me & my snowcat (photo by vivienne mcmaster)
I adore this photo that my friend Viv took of me last month. I love it because this one little image is packed with reminders of the good things in my life.
See those rings peeking out from the handwarmer on my left hand? My ten-year wedding anniversary is this autumn. There was a time when I didn't know if we'd make it this far. Now, I'm looking forward to the next ten (and beyond), which doesn't seem all that long anymore.
The handwarmers themselves remind me of the ways I've been working to make my outside match my inside. It's not that a new wardrobe or hairstyle makes me any better than I was before, it's just that finding a style that feels authentic and true to me makes me happy, more comfortable in my own skin.
My Diana F+ camera, in the adorable Snowcat edition. For years I wanted an analogue camera, even before Lomo grabbed the world by its sprockets. But I put off buying one, worried that I wouldn't know how to use it and wouldn't take the time to learn. I told myself an old story about how I'm not good with mechanical devices and how I have no patience for learning such things. I worried that I wouldn't be able to get the film developed locally and that I would hate the pictures I took. And then I finally let my desire overcome my doubts and fears. I never did find a good local lab here in the suburbs, so I send out most of my film. It's a minor annoyance. But you know what? I love my Diana photos. For the first time in my life I'm creating art in a medium other than words that I actually like. It feels good.
If you look very closely, you can see the red-striped strap of my Cannon Rebel camera slung around my neck. In about a year I went from being a girl with an old Kodak point-and-shoot to one who carries around a Diana and a DSLR, which I like to call my first "big-girl" camera. I know it's the low-end of DSLRs, but it's all kinds of fancy for me, the girl who thought she didn't have the patience or skill to learn how to use new equipment or take better photos.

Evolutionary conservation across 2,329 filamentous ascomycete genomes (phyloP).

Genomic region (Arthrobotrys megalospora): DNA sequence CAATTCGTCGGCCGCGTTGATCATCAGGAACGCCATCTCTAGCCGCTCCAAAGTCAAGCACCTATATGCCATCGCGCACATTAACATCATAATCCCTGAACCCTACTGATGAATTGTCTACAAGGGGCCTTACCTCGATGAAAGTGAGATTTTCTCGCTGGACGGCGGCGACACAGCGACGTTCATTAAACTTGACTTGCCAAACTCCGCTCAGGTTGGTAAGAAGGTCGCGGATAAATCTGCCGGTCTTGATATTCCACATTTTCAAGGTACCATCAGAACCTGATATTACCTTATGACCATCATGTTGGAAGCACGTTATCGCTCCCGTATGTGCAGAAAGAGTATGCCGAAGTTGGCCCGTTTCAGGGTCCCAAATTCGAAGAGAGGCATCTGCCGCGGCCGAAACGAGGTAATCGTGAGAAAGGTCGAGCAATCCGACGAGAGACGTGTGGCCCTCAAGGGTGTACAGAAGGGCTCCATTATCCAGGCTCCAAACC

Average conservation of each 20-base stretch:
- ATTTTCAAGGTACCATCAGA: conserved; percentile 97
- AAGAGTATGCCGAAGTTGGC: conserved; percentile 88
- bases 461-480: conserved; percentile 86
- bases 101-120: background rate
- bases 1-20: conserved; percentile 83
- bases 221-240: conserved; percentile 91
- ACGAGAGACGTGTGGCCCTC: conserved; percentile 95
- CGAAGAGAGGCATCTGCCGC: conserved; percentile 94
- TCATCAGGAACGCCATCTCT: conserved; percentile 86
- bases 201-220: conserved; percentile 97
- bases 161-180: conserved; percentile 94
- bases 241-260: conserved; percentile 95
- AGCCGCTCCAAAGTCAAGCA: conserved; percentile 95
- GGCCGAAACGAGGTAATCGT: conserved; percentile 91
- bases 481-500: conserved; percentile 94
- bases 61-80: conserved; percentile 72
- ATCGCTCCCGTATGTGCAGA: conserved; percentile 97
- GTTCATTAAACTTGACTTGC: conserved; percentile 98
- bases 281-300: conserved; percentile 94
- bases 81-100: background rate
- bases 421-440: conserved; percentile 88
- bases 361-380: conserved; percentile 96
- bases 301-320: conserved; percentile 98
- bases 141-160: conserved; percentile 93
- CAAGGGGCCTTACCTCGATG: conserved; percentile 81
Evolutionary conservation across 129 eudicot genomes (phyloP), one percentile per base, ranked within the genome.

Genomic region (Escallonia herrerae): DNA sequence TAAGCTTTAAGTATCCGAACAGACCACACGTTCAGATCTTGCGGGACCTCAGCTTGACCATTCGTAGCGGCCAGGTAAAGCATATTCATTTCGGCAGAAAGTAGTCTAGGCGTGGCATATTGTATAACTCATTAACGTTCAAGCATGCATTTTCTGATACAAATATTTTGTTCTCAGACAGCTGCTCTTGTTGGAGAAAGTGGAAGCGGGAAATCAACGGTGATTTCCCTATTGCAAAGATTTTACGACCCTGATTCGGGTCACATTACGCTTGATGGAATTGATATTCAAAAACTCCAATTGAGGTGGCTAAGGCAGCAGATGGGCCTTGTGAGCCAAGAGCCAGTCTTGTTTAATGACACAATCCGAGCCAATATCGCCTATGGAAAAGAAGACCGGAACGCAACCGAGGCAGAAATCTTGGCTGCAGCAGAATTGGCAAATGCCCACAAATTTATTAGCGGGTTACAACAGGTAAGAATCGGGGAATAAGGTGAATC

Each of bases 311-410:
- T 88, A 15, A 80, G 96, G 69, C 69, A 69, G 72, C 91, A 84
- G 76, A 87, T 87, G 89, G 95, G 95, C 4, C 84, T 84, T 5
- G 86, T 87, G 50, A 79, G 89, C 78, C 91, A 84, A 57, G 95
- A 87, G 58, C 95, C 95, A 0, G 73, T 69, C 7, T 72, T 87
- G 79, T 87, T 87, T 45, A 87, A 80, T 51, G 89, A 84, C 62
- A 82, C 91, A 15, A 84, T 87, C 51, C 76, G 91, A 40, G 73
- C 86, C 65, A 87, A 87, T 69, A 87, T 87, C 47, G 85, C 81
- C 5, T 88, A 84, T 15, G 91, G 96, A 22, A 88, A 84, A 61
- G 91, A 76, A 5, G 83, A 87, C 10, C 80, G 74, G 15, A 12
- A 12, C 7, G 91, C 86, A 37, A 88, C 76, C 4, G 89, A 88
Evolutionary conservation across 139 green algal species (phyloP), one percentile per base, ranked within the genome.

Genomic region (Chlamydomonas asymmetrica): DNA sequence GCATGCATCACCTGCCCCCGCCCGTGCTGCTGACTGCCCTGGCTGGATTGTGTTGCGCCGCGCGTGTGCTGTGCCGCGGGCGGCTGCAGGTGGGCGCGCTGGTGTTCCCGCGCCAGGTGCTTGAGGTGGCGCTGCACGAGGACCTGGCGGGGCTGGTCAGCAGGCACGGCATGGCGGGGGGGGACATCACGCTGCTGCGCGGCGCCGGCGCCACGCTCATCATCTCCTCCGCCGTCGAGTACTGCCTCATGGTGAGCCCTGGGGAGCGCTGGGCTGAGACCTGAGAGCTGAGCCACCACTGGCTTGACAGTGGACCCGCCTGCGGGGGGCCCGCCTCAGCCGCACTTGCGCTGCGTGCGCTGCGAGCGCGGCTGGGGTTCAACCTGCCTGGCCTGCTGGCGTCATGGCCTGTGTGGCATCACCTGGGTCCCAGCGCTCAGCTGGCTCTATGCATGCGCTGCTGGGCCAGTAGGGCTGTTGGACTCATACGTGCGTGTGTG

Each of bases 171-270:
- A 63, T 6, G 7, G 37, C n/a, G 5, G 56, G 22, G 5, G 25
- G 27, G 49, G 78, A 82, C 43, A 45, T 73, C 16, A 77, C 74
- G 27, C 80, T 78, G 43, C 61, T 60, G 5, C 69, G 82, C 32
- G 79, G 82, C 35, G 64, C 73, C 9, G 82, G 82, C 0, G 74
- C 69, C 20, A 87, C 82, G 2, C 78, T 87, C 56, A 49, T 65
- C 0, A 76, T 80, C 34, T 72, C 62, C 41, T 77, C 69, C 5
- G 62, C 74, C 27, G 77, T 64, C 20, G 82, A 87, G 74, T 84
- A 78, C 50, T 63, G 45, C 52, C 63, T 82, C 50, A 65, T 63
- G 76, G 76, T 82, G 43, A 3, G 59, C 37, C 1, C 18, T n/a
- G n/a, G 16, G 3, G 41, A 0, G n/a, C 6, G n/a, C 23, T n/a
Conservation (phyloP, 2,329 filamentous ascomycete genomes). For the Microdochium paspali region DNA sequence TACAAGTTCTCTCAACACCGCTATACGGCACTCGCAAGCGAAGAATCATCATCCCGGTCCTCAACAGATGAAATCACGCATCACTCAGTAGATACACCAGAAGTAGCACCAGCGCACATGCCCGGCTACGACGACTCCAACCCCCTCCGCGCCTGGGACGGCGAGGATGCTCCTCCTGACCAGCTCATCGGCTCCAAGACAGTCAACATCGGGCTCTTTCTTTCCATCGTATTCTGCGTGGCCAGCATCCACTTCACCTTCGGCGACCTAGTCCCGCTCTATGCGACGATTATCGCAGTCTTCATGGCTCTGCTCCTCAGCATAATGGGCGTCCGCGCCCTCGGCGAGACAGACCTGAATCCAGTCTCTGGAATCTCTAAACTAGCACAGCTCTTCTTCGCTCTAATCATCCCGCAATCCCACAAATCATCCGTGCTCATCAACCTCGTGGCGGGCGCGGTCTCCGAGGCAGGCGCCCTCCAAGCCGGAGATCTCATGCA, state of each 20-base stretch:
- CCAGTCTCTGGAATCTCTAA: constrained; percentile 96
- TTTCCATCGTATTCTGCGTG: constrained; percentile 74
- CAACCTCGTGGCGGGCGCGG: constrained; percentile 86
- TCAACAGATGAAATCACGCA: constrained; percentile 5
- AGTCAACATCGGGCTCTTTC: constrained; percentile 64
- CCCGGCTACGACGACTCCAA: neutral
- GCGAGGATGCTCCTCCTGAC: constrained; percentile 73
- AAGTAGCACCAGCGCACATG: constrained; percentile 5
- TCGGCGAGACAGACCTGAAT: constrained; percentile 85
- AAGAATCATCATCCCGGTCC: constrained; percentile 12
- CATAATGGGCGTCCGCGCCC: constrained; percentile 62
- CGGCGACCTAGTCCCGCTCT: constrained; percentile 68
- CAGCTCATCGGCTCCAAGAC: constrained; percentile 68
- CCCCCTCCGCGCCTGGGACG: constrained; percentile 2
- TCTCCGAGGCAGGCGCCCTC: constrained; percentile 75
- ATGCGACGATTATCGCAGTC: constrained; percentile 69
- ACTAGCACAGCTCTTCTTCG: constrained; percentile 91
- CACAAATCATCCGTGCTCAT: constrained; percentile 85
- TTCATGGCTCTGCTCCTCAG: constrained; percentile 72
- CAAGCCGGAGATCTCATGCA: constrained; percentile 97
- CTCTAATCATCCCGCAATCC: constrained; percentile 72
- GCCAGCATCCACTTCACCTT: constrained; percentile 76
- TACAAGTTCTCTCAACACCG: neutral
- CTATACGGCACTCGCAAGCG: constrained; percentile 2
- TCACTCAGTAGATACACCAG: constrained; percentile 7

I was standing on a cold, winter beach in Manzanita, Oregon, when Viv took this picture. For most of my life, the Pacific Northwest was nothing more than a faraway dream. In the past two years, I've been there four times. I love it even more than I thought I would.
I wasn't planning to take my brown, down-filled winter coat to Manzanita, but I changed my mind when the forecast told of a freak Arctic blast streaking into Oregon. I bought this coat for my winter trip to Vermont, where Arctic-like blasts are the norm. I go to Vermont for school, for my MFA in writing program, a program that is exactly what I needed for my writing and my writing life. I'm so glad I followed my gut and said yes to that big dream. (Graduation is this summer!)
I was in Manzanita to be a mentor at Pen & Paper: A Be Present Retreat, my first time teaching in-person. What a treat to share and learn in that gathering of creative souls. I don't always know what to think of myself in this newish role of teacher, but interactions like the ones in Manzanita (and with my online students), make me feel humble and honored and happy to do this work.
That this photo exists at all is a reminder of my friends -- my amazing, beautiful, talented friends who are lights along my path, integral parts of my creative journey, companions in all things happy and sad. It's not that I was ever friendless, but I went through a lonely and isolated time as many of my old friendships faded away through time, distance, and the natural cycles of life. Seeing myself through a friend's eyes like this makes me grateful for my friends old and new, near and far.
That's a lot of story tucked into one image. I'm thankful for all of it.
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Viv knows a thing or two about capturing stories in images. She shares her knowledge and heaps of encouragement in her amazing online classes. Registration is now open for Wading In: Dipping our Toes into Self-Portraiture and You Are Your Own Muse. And her new class, called Swan Dive, is also on the horizon. Viv helps people to find their visual voice and personal beauty through photography and self-portraiture. If you ask me, photos like that are worth more than words can say.